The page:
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Two Homes, One Roof: Making NJ More Welcoming with ADUs

June 25th, 2021 by

Accessory dwelling units (ADUs) are an often overlooked and underutilized solution to the affordable housing shortage we face in New Jersey and across the Northeast. An ADU can be built as a separate dwelling unit in the backyard of a detached home on a single-family lot, or can be created from existing space by converting a garage, basement, or attic, or can be built as a self-contained addition onto an existing single-family home.

At the 2021 New Jersey Planning & Redevelopment Conference, co-hosted by New Jersey Future and the New Jersey Chapter of the American Planning Association, a session entitled Two Homes, One Roof: Making NJ More Welcoming with ADUs discussed the importance of ADUs and their potential as a strategy for increasing the state’s housing options. Speakers included Nat Bottigheimer, New Jersey Director of the Regional Plan Association, Dean Dafis, Deputy Mayor of Maplewood Township, Christine Newman, Director of Community Outreach at AARP New Jersey, Mia Sacks, Councilwoman for the Municipality of Princeton, and Julia Stoumbos, Director of the “Aging in Place” program at the Henry and Marilyn Taub Foundation.

Nat Bottigheimer talked about the Regional Plan Association’s July 2020 report Be My Neighbor, which outlined strategies to create more homes and emphasized how valuable ADUs can be for seniors who want to age in place, families who’d like to earn extra income from their home, and anyone who cannot afford a single-family home. Julia Stoumbos seconded the point about seniors, noting how ADUs can help solve many of the challenges that confront people seeking to remain in their community as they age. “The prohibitive cost of maintaining a home is one of the most commonly mentioned challenges in surveys of older people,” she said. Moving into an ADU reduces the responsibilities for maintenance, and also reduces or eliminates the need to pay property taxes, which Stoumbos cited as another frequent obstacle to aging in place for older people no longer earning a steady income.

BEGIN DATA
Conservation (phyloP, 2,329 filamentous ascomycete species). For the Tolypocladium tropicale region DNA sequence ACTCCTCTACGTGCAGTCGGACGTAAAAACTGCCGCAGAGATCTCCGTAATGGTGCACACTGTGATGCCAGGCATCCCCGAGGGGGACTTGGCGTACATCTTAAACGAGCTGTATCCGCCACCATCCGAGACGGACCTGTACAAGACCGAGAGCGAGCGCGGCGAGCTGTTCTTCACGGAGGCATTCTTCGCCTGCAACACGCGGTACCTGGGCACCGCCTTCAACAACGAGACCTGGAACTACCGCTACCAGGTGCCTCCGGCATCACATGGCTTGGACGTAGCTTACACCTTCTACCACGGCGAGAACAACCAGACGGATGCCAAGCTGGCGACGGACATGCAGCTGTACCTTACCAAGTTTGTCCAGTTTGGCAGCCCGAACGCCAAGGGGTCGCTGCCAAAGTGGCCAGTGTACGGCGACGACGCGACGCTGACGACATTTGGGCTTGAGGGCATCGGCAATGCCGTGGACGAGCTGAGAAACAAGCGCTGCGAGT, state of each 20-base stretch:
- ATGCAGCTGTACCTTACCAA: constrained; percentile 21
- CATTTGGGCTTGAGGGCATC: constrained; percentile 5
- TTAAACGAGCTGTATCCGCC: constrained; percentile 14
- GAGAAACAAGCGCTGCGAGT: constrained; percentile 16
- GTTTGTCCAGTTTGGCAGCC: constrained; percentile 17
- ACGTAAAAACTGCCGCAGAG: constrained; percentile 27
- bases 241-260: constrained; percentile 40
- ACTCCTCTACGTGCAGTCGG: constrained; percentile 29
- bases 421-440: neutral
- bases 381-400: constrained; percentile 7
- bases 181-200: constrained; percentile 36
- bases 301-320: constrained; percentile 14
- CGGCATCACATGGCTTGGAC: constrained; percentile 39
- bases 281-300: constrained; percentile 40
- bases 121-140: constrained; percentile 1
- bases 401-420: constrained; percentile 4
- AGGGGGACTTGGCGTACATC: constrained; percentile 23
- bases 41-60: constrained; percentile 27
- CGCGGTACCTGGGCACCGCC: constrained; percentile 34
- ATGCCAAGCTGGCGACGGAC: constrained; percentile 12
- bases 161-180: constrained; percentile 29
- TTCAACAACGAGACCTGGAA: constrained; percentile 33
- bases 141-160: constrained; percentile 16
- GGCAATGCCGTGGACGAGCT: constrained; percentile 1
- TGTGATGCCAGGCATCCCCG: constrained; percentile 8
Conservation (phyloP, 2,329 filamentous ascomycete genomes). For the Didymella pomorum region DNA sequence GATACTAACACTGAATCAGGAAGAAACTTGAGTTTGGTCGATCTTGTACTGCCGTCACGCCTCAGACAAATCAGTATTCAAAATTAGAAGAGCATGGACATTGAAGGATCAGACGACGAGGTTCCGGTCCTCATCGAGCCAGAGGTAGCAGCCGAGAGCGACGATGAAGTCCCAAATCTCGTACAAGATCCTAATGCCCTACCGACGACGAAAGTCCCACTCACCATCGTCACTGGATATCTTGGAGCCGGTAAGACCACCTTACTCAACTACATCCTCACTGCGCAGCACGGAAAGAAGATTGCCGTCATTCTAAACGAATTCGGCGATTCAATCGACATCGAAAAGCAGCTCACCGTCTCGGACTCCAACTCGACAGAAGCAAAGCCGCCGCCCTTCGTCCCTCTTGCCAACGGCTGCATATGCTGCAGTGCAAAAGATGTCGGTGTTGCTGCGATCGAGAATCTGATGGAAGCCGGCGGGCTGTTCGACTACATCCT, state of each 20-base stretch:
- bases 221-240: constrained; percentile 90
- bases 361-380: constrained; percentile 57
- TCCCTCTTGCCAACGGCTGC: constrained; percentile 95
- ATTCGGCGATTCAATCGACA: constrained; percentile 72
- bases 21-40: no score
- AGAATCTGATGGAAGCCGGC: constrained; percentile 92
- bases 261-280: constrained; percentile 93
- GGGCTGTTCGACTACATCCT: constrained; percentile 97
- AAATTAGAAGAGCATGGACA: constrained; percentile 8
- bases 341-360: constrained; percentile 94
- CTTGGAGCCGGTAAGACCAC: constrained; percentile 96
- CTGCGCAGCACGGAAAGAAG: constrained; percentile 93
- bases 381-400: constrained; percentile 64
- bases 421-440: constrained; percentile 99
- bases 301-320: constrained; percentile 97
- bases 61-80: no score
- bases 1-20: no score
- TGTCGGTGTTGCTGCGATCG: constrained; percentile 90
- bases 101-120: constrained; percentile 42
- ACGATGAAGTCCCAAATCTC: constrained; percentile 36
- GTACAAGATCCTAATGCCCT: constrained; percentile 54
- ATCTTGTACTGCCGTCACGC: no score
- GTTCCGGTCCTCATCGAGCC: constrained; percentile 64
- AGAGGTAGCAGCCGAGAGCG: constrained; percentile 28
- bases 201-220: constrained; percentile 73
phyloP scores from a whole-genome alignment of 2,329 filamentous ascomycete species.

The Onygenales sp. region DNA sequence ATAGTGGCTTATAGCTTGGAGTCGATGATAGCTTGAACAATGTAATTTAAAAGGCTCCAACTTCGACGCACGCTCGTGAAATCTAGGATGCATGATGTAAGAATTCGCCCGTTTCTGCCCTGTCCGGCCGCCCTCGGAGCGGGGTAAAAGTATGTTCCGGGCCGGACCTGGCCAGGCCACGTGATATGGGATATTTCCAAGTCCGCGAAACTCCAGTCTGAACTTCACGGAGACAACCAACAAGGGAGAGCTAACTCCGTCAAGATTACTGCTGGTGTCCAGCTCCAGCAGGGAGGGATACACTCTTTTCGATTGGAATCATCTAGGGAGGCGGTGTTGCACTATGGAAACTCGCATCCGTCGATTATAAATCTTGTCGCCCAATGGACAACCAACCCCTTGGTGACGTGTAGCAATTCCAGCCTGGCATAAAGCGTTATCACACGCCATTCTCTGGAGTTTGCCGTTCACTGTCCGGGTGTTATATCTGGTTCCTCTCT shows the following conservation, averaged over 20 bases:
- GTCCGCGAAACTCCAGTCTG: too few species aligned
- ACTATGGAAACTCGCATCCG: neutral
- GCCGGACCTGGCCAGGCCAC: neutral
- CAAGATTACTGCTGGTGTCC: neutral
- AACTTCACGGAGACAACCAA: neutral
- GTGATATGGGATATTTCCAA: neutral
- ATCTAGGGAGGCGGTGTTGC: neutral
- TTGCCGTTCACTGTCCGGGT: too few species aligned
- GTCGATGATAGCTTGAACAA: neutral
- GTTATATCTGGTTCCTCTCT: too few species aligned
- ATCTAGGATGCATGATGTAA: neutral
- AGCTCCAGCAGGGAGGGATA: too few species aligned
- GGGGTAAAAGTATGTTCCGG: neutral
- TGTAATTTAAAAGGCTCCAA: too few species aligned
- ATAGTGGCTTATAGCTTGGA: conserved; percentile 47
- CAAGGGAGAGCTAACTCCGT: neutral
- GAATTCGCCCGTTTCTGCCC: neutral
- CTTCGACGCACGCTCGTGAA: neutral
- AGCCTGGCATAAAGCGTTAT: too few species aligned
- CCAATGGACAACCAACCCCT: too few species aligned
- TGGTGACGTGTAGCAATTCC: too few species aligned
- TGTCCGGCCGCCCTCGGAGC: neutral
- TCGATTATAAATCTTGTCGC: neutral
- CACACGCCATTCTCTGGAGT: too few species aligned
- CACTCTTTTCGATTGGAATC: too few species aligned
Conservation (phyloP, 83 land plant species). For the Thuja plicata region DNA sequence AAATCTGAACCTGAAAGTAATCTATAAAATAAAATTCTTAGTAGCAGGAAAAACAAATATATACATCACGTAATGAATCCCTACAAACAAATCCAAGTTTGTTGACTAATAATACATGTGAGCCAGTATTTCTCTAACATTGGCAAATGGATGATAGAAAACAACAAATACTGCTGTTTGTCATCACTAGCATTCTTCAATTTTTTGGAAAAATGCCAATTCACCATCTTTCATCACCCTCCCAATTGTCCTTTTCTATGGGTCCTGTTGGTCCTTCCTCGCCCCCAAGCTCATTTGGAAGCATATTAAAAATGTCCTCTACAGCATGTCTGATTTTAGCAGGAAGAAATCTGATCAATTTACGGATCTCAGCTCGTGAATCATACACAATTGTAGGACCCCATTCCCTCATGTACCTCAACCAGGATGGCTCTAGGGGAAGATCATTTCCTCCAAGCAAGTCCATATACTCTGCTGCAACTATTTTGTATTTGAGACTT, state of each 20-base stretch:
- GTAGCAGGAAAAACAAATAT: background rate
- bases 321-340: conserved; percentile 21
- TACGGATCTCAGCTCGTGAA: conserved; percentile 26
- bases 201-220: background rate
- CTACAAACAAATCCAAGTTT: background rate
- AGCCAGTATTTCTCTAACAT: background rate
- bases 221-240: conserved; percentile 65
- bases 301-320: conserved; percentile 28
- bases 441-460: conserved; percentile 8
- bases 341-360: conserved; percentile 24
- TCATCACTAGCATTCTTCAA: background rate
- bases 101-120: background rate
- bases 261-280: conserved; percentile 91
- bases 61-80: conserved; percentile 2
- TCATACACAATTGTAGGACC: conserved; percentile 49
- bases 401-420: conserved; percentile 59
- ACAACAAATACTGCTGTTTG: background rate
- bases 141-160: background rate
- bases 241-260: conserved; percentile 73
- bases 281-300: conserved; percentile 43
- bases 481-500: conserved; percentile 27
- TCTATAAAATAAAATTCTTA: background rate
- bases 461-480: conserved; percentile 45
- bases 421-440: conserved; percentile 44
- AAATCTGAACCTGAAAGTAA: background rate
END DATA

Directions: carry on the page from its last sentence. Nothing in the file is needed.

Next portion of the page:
Christine Newman talked about the surging growth in the 65+ population, as the Baby Boomers age into retirement, and the need for housing markets to adjust to this reality. Adults living alone (including a substantial number of older people) now account for 30% of all households, but Newman observed that “housing markets remain fixated on the ‘nuclear family’ household and the single-family-detached house. We need to expand our imagination, in terms of the types of housing units we build.” She said we need to rediscover how to include ADUs in our housing stock, along with many other types of “missing middle” housing that were common up through the 1940s.

A major obstacle to ADUs is that local zoning often does not allow them. How do we change that? Maplewood and Princeton have each made progress promoting diverse and inclusive housing, and Mia Sacks and Dean Dafis each talked about how they shifted public opinion in favor of needed zoning changes in their respective towns. Both local leaders observed that the best way to sell ADUs to the public is to describe them as a way to help older residents age in place. Sacks said she even used her own mother as an example of how ADUs can enable seniors to continue paying their property taxes. Newman echoed the importance of getting local residents to tell their stories, saying that “personal stories are key for community engagement and buy-in, especially when it comes to NIMBY-ism (Not In My Back Yard). They reframe the conversation from ‘they/them’ to ‘us/we’.”

For towns that are open to allowing ADUs, Newman said that AARP has a model local ordinance that towns can use as a guide. As another resource for building support for such an ordinance, she also pointed to AARP’s 2019 report The ABCs of ADUs, which provides a primer for communities interested in better understanding how ADUs support Age-Friendly Community Building.

But Dafis said municipal leaders need state laws to support their efforts to make ADUs available to everybody who needs them. The panelists agreed that they wished public sentiment were more open to offering opportunities to the many kinds of people that could benefit from living in an ADU, not just older people who already live in town. Dafis said a major challenge is overcoming existing residents’ stated concerns about “changing the character of the community,” language he said harkens back to the country’s ugly history of redlining, in terms of using housing laws to keep out certain kinds of people. Bottigheimer commented that Connecticut recently passed a law that bans the use of “character” in local land-use ordinances unless the town can quantify what it means by that term. A similar bill in New Jersey that permitted ADUs “as of right” might help to undo the state’s status as one of the most segregated in the country. 

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